New Tool Lets You See How Often A Patent Has Shown Up In Litigation
from the quite-useful dept
A few years back, a patent attorney made a simple suggestion to me, asking that, whenever I write about patent lawsuits, that I include the US patent number on the patent within the text of the article. He explained that for those sued, one of the most useful things is to find other lawsuits regarding that patent, and it’s actually not that easy, so having stories list the patent numbers becomes a big deal. In many cases, when companies are sued, their lawyer does a general search to see if the patent has been used in litigation before — and it’s that general Google Search, which is why the request was made to me to include patent numbers. However, for companies or individuals sued by patent holders, having a lawyer sit there and do a Google search can cost you an extra $500 to $700 per hour of lawyers’ fees. Many lawyers have argued that the system needs to be much better.
Thankfully, the folks over at Patexia have recently launched a new feature on their site that makes it much easier to look up such things. For example, here are the Patexia results for lawsuits involving US Patent 6,857,067 which is held by Uniloc, who recently used it to sue X-Plane, Mojang and others. While, in that case, you can see all the recent lawsuits come from Uniloc (who could be searched via Pacer), it may not be as complex. But when patents get passed around a lot, following the trail isn’t always so easy. No matter what, this seems like it could be a useful tool, especially for those sued by patent trolls.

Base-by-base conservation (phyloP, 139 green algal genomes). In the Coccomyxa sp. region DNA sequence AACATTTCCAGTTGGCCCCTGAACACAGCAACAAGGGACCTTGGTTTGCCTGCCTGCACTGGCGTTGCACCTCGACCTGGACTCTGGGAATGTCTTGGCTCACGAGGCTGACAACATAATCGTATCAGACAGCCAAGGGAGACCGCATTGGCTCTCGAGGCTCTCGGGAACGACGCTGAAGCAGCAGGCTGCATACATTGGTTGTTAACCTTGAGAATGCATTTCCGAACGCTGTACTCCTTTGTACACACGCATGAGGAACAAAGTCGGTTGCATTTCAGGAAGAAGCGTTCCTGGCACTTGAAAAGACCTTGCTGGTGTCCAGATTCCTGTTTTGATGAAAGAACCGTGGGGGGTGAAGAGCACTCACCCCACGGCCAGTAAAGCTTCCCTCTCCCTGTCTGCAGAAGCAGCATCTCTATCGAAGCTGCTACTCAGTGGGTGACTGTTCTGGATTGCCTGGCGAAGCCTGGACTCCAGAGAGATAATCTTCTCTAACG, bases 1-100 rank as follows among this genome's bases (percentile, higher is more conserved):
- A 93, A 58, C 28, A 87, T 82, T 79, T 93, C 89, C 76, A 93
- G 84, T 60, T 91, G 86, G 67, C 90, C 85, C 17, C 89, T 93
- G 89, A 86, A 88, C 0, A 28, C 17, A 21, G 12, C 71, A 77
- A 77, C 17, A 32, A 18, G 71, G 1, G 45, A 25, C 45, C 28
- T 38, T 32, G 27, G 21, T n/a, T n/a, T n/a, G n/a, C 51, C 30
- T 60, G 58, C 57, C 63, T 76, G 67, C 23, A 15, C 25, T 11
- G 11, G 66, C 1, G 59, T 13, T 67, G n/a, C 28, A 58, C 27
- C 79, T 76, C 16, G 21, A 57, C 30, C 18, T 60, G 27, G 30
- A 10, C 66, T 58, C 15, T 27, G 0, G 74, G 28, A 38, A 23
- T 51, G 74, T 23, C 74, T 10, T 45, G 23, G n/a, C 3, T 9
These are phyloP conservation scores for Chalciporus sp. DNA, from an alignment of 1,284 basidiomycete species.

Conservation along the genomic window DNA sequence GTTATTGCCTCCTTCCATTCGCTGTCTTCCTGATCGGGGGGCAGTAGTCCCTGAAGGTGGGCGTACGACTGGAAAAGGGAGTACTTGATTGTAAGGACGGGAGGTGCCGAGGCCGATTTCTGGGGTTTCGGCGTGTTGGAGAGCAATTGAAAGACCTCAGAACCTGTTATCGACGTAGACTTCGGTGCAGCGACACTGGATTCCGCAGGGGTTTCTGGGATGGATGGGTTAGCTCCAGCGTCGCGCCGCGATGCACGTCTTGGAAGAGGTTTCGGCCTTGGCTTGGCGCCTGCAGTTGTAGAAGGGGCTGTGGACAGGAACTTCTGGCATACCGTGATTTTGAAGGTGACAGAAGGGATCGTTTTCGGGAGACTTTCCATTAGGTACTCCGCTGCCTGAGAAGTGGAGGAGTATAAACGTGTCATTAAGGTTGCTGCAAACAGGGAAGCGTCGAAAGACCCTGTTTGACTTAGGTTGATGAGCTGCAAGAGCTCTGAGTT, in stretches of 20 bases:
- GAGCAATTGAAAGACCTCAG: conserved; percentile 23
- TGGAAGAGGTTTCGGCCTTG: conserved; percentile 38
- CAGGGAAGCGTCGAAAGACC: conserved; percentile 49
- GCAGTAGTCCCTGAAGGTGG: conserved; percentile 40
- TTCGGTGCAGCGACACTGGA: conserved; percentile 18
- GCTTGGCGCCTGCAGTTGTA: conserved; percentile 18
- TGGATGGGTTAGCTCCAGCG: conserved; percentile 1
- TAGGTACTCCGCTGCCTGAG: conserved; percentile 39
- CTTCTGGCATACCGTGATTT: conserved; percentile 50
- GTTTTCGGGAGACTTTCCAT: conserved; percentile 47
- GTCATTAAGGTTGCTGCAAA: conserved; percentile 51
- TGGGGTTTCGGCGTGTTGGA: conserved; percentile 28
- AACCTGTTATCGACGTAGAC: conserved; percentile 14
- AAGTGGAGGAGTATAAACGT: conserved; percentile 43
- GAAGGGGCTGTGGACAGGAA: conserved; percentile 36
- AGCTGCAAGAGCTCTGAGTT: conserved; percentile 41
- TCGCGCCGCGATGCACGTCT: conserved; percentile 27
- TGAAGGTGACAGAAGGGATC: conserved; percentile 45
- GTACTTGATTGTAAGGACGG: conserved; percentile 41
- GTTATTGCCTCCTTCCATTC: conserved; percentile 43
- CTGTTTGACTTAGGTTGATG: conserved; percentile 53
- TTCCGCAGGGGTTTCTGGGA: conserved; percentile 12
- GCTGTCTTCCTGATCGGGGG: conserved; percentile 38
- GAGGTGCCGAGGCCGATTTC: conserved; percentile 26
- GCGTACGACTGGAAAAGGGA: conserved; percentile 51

Filed Under: litigation, patent trolls, patents
Comments on “New Tool Lets You See How Often A Patent Has Shown Up In Litigation”
The Patent Office Should Have this Info
Whenever a patent litigation is filed, notice is supposed to be sent to the patent office, which is then made publicly available. This information is available on Public Pair: http://portal.uspto.gov/external/portal/pair/
Granted, the info isn’t as pretty and it doesn’t give any synopsis of the case, but useful nonetheless.
Re: The Patent Office Should Have this Info
You’re right, it should (in fact it’s legally required to), but it doesn’t seem to [have the data].
See this recent study: http://papers.ssrn.com/sol3/papers.cfm?abstract_id=2247195
Found that the PAIR data was incomplete/inaccurate > 30% of the time.
Disclaimer: I work for Patexia.
Can’t wait to see what patents are infringed by this tool 🙂